Pomp & Circumcise

by Bob Sparrow

     This week’s road trip is a virtual one to college campuses – much like how my college professors described my experience on college campuses – virtual. The ‘old’ definition of virtual according to my iPhone is ‘slightly short of or not quite accomplished’.  Yep, that sounds like something my professors might have said.  But I digress.

     This year will see 1,781,000 bachelor degreed students (That’s right, over a million and a half more people out there looking for jobs that aren’t there) sitting through their ‘last college assignment’- their commencement exercise.  Few of them will actually be paying attention to what is being said by their commencement speaker.  Pre cell phone, students who were mostly hung over, stared blankly into space as the speakers droned on.  Today, they’re tweeting, texting, taking pictures of that girl from Psych class who said she wasn’t going to wear anything under her gown, or they’re staring blankly into space.  It turns out students are well-justified in not paying much attention; most commencement speeches are either too pedantic or the start of some comedians summer concert tour.  This year students get the added advantage of having Obama and Romney preach to them about their responsibility to vote . . . for them.

     Advice has come from a wide variety of sources from Winston Churchill to Kermit the Frog.  Guess which one said, “Don’t be content to be a tadpole, work your tail off, get out of the swamp.”  Then there’s the famous ‘sunscreen’ speech.  It was supposedly given by Kurt Vonnegut in a commencement speech at MIT, but was actually written by newspaper columnist, Mary Schmich, as a commencement speech she would have given had someone asked her.  No one did.  In it she extols the virtues of flossing, singing, stretching, but most of all using sunscreen.  Jon Stewart, Will Ferrell and Stephen Colbert have given some truly humorous commencement speeches.  Pulitzer Prize winning humorist, Russell Baker’s comments to Connecticut College in 1995 still hits home today: “The best advice I can give anybody about going out into the world is this: Don’t do it.  I have been out there.  It is a mess.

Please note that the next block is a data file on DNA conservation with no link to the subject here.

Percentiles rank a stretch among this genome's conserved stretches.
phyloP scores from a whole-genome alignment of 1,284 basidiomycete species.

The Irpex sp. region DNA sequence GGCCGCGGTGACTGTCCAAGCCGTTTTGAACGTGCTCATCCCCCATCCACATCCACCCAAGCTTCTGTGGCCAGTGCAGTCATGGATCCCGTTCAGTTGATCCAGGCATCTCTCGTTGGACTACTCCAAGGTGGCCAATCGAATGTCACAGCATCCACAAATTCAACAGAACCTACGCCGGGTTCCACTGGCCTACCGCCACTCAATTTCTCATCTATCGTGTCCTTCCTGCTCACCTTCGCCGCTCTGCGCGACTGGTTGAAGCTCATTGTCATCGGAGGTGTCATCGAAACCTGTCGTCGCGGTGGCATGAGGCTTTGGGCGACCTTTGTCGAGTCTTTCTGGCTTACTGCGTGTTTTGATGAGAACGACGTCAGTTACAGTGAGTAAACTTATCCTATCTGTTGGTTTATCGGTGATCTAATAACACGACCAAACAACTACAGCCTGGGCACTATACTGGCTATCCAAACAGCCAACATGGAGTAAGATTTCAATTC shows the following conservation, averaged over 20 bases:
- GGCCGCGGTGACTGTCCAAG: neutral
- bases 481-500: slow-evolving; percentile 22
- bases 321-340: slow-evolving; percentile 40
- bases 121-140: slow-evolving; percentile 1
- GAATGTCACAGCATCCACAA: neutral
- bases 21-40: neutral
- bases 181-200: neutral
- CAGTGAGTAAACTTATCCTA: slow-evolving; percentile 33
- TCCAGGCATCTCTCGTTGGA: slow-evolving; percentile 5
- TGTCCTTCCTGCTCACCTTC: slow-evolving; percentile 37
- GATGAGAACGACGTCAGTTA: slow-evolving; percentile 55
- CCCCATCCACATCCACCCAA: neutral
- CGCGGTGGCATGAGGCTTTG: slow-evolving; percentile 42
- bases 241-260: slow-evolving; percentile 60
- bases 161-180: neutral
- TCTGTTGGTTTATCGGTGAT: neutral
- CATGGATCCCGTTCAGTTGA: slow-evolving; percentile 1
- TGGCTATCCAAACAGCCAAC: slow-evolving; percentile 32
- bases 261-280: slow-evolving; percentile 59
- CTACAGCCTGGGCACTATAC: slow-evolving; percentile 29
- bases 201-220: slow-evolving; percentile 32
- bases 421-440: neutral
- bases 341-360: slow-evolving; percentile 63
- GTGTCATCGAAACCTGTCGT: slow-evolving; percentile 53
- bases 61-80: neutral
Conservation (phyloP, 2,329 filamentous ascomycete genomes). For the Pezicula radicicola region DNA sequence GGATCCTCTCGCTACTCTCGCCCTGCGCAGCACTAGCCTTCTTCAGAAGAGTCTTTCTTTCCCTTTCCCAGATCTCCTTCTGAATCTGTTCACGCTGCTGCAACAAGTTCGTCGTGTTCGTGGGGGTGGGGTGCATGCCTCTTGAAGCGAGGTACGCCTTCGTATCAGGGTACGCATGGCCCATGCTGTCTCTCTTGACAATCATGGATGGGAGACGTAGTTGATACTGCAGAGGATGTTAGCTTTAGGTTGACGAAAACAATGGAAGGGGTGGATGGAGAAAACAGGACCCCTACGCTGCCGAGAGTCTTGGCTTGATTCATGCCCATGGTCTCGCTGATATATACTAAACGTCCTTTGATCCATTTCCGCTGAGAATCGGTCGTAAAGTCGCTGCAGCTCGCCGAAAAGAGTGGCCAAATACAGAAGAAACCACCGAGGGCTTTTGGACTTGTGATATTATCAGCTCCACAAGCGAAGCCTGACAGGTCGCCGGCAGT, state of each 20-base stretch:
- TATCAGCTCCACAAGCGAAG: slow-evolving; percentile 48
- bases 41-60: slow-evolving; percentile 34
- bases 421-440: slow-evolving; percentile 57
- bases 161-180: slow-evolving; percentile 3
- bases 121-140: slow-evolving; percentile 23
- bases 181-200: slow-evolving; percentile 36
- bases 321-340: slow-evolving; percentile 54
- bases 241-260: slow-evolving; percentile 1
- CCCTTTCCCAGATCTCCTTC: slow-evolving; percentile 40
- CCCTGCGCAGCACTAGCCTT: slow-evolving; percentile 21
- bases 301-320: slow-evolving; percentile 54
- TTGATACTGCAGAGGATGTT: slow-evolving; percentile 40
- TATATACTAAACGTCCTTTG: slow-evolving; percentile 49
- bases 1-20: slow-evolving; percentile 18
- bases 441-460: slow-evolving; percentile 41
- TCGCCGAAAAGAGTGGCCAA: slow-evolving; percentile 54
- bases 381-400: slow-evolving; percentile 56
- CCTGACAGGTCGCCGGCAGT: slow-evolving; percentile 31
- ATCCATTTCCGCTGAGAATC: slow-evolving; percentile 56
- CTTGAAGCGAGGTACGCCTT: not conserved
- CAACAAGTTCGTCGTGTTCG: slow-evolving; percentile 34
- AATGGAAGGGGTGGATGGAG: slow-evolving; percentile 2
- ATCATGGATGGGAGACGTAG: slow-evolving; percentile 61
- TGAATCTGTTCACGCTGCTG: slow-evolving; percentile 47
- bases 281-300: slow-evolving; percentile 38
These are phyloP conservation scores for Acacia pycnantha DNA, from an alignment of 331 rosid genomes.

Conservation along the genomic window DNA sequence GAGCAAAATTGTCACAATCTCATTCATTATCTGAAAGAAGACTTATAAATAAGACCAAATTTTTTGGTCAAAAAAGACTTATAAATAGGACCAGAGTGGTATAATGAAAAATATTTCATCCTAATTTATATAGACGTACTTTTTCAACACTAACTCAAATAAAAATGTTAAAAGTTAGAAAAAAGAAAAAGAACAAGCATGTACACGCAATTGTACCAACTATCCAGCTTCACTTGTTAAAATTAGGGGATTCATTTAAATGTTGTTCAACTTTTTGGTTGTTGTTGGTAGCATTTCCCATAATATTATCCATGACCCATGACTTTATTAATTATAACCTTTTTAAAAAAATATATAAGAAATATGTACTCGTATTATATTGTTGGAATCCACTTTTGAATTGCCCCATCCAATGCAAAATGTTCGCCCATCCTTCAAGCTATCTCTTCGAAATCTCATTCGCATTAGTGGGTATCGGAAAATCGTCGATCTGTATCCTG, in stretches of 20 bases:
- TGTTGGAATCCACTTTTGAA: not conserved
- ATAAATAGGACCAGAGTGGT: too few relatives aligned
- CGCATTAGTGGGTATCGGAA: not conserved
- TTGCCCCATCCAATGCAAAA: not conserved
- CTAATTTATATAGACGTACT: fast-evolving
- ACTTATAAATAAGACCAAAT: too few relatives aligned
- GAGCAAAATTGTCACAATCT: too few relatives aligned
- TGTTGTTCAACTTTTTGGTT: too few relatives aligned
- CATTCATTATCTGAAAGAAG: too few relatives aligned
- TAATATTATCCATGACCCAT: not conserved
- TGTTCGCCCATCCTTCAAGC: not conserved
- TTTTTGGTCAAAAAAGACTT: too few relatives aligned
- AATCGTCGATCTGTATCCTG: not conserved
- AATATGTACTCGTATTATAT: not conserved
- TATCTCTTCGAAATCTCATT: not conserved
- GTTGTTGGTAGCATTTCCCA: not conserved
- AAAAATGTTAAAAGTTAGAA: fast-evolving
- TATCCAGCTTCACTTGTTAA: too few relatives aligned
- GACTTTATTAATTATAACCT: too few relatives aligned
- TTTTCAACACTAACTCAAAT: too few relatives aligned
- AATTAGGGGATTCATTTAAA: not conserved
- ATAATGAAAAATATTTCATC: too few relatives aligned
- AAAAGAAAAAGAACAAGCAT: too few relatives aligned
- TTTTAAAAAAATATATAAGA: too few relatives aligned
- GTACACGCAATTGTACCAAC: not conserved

One that truly inspires, not only for what it says, but for who said it, is Steve Jobs’ commencement speech at Stanford in 2005, which included the following:

“Your time is limited, so don’t waste it living someone else’s life. Don’t be trapped by dogma–which is living with the results of other people’s thinking. Don’t let the noise of others’ opinions drown out your own inner voice. And most important, have the courage to follow your heart and intuition. They somehow already know what you truly want to become.”

     He finished his speech with, “Stay Hungry.  Stay Foolish.”

     If you guessed Winston Churchill on the question above, you got it wrong, but he is known for giving the shortest commencement speech on record.  He gave it to his old preparatory school, Harrow School, in 1941 – he was a bit preoccupied at the time.                                                                                                                                                           “Never give in. Never give in. Never, never, never, never–in nothing, great or small, large or petty–never give in, except to convictions of honor and good sense. Never yield to force. Never yield to the apparently overwhelming might of the enemy”.

That’s it.  It strode off stage, lit a cigar and got back to the war.

     And finally, Matthew Gilbert, columnist for the Boston Glove gave the speech that no graduate wanted to hear:

     Unfortunately, after a final night of Dionysian revelry, you will awaken to a strange, frightening, and unfriendly world. A world in which you must sacrifice all you hold dear for a paycheck, a world that strips you of your youthful vigor, a world in which a truck driver is paid more than a teacher, a world in which the glass is always half-empty.  In short, you will become that which you had hoped never to be: your parents!”

Congratulations grads and welcome to the mess – you’ll get used to it.